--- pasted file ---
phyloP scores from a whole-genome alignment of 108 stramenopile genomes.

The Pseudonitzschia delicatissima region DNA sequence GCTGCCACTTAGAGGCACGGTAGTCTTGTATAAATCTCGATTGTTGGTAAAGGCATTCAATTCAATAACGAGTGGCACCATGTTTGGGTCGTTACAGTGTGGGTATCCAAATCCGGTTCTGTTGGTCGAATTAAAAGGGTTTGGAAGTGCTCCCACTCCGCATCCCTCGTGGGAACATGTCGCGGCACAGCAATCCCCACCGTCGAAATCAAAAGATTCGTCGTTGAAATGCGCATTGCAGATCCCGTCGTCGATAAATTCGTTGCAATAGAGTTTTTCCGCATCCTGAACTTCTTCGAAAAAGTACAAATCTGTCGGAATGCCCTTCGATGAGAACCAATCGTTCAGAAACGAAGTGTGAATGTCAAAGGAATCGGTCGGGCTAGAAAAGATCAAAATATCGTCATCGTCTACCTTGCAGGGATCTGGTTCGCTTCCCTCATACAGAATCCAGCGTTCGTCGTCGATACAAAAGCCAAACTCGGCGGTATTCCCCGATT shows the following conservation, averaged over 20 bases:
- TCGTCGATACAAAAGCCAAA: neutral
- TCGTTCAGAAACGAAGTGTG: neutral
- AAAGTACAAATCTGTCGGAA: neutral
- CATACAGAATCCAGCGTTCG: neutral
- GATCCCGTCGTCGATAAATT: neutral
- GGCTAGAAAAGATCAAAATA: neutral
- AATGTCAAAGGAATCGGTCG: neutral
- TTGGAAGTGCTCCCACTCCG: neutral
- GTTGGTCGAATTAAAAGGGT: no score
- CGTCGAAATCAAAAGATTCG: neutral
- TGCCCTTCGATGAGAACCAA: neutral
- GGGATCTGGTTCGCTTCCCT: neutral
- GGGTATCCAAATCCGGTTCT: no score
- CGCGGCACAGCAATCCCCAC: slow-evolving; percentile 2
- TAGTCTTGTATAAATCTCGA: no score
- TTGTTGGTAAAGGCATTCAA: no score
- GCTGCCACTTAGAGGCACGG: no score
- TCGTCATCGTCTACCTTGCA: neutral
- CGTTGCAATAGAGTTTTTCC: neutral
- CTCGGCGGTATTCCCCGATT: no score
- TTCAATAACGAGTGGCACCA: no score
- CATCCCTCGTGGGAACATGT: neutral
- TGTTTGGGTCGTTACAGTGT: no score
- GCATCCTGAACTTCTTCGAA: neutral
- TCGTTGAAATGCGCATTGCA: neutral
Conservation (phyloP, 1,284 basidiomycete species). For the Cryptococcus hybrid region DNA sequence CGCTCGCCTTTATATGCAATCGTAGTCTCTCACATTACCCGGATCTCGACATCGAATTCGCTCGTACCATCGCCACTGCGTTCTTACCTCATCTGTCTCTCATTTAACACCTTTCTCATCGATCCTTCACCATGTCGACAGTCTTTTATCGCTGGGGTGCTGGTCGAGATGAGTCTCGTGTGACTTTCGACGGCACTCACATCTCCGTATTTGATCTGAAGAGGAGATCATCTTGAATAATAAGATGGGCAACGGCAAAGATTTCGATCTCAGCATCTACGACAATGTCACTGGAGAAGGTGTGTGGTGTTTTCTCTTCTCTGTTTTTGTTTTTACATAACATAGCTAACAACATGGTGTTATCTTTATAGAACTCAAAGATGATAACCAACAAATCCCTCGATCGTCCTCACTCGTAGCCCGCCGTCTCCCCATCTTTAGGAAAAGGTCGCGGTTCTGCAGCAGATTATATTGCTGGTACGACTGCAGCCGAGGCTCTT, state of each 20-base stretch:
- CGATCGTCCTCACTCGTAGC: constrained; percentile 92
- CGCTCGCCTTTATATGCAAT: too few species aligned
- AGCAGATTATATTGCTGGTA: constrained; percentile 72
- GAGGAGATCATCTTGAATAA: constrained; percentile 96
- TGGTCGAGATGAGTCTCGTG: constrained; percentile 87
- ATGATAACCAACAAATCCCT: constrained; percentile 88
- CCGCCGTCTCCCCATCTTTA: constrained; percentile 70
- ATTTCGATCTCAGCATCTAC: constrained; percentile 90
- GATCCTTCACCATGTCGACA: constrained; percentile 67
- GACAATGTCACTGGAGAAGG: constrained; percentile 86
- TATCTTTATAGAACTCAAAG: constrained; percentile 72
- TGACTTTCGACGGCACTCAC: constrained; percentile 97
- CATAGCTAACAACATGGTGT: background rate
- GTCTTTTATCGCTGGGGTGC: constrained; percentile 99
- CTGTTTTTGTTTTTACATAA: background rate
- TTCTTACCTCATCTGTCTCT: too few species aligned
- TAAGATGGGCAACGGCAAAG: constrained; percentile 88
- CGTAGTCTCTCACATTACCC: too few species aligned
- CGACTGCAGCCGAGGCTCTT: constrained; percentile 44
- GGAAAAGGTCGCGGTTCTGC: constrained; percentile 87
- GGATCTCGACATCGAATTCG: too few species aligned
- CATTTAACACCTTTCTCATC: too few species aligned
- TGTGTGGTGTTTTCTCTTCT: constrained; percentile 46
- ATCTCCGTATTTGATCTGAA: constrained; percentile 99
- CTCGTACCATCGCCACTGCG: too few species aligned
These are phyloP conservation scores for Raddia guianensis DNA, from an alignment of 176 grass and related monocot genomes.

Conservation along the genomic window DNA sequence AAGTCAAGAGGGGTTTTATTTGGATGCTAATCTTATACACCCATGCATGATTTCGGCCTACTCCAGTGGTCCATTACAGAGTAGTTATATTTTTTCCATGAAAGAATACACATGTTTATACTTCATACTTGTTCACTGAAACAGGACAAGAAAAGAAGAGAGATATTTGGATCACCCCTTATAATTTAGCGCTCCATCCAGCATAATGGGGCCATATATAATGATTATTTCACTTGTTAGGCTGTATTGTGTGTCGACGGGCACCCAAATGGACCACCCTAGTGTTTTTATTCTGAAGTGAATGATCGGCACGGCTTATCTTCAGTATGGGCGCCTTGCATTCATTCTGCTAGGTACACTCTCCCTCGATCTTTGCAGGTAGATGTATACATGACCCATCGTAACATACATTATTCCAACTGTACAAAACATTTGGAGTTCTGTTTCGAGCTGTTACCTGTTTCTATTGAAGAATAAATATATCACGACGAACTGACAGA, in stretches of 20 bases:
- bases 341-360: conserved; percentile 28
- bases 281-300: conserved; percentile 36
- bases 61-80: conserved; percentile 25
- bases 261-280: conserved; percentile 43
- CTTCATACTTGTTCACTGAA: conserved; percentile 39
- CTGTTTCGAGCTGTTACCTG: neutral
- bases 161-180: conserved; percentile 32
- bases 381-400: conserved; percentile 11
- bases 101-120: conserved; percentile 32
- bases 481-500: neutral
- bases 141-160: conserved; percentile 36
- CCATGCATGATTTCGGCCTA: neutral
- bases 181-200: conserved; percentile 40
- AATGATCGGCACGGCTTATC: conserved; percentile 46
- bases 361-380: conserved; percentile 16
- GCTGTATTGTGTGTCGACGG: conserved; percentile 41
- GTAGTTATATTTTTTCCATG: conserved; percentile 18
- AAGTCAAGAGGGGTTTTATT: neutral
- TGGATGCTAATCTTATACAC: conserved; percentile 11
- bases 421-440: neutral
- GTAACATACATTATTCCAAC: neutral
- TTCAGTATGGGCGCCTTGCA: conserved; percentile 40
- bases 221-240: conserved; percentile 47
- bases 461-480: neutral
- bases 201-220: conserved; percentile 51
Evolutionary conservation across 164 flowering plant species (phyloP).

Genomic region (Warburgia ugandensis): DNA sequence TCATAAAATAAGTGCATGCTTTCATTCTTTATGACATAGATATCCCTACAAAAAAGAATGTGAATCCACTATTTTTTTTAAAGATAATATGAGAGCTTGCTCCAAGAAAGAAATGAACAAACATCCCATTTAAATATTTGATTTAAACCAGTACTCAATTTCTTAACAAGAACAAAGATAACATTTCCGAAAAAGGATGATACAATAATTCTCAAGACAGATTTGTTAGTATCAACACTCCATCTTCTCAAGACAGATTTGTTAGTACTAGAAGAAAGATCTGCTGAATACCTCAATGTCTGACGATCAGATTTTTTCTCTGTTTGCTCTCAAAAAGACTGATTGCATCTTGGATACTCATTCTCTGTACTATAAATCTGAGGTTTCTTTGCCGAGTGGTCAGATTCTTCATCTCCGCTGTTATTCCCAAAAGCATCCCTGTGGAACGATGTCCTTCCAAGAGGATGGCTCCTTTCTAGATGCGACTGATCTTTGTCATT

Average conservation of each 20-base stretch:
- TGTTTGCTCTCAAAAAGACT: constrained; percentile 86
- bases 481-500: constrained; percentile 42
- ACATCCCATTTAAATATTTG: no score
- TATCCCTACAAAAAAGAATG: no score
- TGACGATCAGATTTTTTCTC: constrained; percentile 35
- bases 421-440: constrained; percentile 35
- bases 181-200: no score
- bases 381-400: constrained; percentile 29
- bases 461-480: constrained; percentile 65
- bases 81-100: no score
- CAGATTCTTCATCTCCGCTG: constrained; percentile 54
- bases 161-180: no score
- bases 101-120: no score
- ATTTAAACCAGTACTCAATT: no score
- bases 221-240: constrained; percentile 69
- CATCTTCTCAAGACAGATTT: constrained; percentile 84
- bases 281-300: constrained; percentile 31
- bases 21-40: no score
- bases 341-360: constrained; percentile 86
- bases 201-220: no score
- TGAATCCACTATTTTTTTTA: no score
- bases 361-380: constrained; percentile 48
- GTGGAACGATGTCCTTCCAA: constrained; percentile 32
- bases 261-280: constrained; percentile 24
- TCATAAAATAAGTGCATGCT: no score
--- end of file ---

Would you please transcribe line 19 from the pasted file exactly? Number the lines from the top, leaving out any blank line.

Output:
- GCTGCCACTTAGAGGCACGG: no score